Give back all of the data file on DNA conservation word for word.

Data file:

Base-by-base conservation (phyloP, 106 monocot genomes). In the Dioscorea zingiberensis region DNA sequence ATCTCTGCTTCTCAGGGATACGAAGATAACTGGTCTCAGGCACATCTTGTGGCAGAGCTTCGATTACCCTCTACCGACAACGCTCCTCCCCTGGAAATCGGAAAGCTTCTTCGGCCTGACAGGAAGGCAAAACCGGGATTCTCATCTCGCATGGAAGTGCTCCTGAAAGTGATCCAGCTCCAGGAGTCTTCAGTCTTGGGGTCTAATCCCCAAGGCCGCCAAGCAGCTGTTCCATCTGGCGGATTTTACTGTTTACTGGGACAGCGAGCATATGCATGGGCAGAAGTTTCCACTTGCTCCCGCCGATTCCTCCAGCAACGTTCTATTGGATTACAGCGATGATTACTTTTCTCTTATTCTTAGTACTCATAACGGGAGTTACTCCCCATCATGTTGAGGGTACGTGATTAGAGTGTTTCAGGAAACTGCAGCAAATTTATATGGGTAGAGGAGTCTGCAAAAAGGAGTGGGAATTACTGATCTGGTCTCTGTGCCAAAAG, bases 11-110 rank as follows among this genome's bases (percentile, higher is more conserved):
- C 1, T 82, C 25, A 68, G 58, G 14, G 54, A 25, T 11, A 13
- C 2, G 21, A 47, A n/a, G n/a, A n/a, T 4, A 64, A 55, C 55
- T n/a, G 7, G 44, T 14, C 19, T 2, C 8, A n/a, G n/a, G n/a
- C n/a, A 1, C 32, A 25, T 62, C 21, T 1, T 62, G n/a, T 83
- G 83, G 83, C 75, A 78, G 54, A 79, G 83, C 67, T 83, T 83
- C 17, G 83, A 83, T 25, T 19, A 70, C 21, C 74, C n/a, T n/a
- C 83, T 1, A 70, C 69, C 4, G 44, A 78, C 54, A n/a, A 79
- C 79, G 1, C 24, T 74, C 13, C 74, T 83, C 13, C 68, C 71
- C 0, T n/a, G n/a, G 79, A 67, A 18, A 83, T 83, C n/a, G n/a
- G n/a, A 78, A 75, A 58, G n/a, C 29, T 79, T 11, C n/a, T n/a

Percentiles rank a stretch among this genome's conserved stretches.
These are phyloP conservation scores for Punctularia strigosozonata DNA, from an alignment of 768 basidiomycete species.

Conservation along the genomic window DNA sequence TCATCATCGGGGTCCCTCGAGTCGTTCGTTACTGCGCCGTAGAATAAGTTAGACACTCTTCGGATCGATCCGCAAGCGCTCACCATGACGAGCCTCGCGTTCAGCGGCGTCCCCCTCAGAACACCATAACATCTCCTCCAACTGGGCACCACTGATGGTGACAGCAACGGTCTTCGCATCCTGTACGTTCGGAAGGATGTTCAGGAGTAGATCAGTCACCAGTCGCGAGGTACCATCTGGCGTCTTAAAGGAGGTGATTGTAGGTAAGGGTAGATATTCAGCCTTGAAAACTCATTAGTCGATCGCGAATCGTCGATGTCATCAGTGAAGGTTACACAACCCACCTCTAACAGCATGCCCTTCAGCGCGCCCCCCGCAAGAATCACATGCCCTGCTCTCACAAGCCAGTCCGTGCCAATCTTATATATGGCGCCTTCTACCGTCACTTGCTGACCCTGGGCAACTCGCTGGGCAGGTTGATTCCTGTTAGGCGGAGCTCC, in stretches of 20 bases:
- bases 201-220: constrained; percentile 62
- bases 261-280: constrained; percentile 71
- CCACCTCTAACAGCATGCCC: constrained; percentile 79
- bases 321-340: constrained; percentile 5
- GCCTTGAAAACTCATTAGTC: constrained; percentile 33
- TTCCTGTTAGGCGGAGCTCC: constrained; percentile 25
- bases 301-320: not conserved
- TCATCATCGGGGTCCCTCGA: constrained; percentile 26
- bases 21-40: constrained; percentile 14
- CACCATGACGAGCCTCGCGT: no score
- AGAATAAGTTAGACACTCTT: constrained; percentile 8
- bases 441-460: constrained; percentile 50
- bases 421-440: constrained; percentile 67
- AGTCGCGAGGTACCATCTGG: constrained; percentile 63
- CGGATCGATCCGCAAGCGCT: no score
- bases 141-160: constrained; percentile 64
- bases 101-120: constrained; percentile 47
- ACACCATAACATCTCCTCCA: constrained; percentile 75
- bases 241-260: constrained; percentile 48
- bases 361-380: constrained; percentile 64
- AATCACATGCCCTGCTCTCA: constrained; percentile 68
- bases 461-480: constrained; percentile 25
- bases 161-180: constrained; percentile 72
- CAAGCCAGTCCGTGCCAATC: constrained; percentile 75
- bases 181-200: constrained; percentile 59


Base-by-base conservation (phyloP, 106 monocot genomes). In the Dioscorea zingiberensis region DNA sequence ATCTCTGCTTCTCAGGGATACGAAGATAACTGGTCTCAGGCACATCTTGTGGCAGAGCTTCGATTACCCTCTACCGACAACGCTCCTCCCCTGGAAATCGGAAAGCTTCTTCGGCCTGACAGGAAGGCAAAACCGGGATTCTCATCTCGCATGGAAGTGCTCCTGAAAGTGATCCAGCTCCAGGAGTCTTCAGTCTTGGGGTCTAATCCCCAAGGCCGCCAAGCAGCTGTTCCATCTGGCGGATTTTACTGTTTACTGGGACAGCGAGCATATGCATGGGCAGAAGTTTCCACTTGCTCCCGCCGATTCCTCCAGCAACGTTCTATTGGATTACAGCGATGATTACTTTTCTCTTATTCTTAGTACTCATAACGGGAGTTACTCCCCATCATGTTGAGGGTACGTGATTAGAGTGTTTCAGGAAACTGCAGCAAATTTATATGGGTAGAGGAGTCTGCAAAAAGGAGTGGGAATTACTGATCTGGTCTCTGTGCCAAAAG, bases 11-110 rank as follows among this genome's bases (percentile, higher is more conserved):
- C 1, T 82, C 25, A 68, G 58, G 14, G 54, A 25, T 11, A 13
- C 2, G 21, A 47, A n/a, G n/a, A n/a, T 4, A 64, A 55, C 55
- T n/a, G 7, G 44, T 14, C 19, T 2, C 8, A n/a, G n/a, G n/a
- C n/a, A 1, C 32, A 25, T 62, C 21, T 1, T 62, G n/a, T 83
- G 83, G 83, C 75, A 78, G 54, A 79, G 83, C 67, T 83, T 83
- C 17, G 83, A 83, T 25, T 19, A 70, C 21, C 74, C n/a, T n/a
- C 83, T 1, A 70, C 69, C 4, G 44, A 78, C 54, A n/a, A 79
- C 79, G 1, C 24, T 74, C 13, C 74, T 83, C 13, C 68, C 71
- C 0, T n/a, G n/a, G 79, A 67, A 18, A 83, T 83, C n/a, G n/a
- G n/a, A 78, A 75, A 58, G n/a, C 29, T 79, T 11, C n/a, T n/a

Percentiles rank a stretch among this genome's conserved stretches.
These are phyloP conservation scores for Punctularia strigosozonata DNA, from an alignment of 768 basidiomycete species.

Conservation along the genomic window DNA sequence TCATCATCGGGGTCCCTCGAGTCGTTCGTTACTGCGCCGTAGAATAAGTTAGACACTCTTCGGATCGATCCGCAAGCGCTCACCATGACGAGCCTCGCGTTCAGCGGCGTCCCCCTCAGAACACCATAACATCTCCTCCAACTGGGCACCACTGATGGTGACAGCAACGGTCTTCGCATCCTGTACGTTCGGAAGGATGTTCAGGAGTAGATCAGTCACCAGTCGCGAGGTACCATCTGGCGTCTTAAAGGAGGTGATTGTAGGTAAGGGTAGATATTCAGCCTTGAAAACTCATTAGTCGATCGCGAATCGTCGATGTCATCAGTGAAGGTTACACAACCCACCTCTAACAGCATGCCCTTCAGCGCGCCCCCCGCAAGAATCACATGCCCTGCTCTCACAAGCCAGTCCGTGCCAATCTTATATATGGCGCCTTCTACCGTCACTTGCTGACCCTGGGCAACTCGCTGGGCAGGTTGATTCCTGTTAGGCGGAGCTCC, in stretches of 20 bases:
- bases 201-220: constrained; percentile 62
- bases 261-280: constrained; percentile 71
- CCACCTCTAACAGCATGCCC: constrained; percentile 79
- bases 321-340: constrained; percentile 5
- GCCTTGAAAACTCATTAGTC: constrained; percentile 33
- TTCCTGTTAGGCGGAGCTCC: constrained; percentile 25
- bases 301-320: not conserved
- TCATCATCGGGGTCCCTCGA: constrained; percentile 26
- bases 21-40: constrained; percentile 14
- CACCATGACGAGCCTCGCGT: no score
- AGAATAAGTTAGACACTCTT: constrained; percentile 8
- bases 441-460: constrained; percentile 50
- bases 421-440: constrained; percentile 67
- AGTCGCGAGGTACCATCTGG: constrained; percentile 63
- CGGATCGATCCGCAAGCGCT: no score
- bases 141-160: constrained; percentile 64
- bases 101-120: constrained; percentile 47
- ACACCATAACATCTCCTCCA: constrained; percentile 75
- bases 241-260: constrained; percentile 48
- bases 361-380: constrained; percentile 64
- AATCACATGCCCTGCTCTCA: constrained; percentile 68
- bases 461-480: constrained; percentile 25
- bases 161-180: constrained; percentile 72
- CAAGCCAGTCCGTGCCAATC: constrained; percentile 75
- bases 181-200: constrained; percentile 59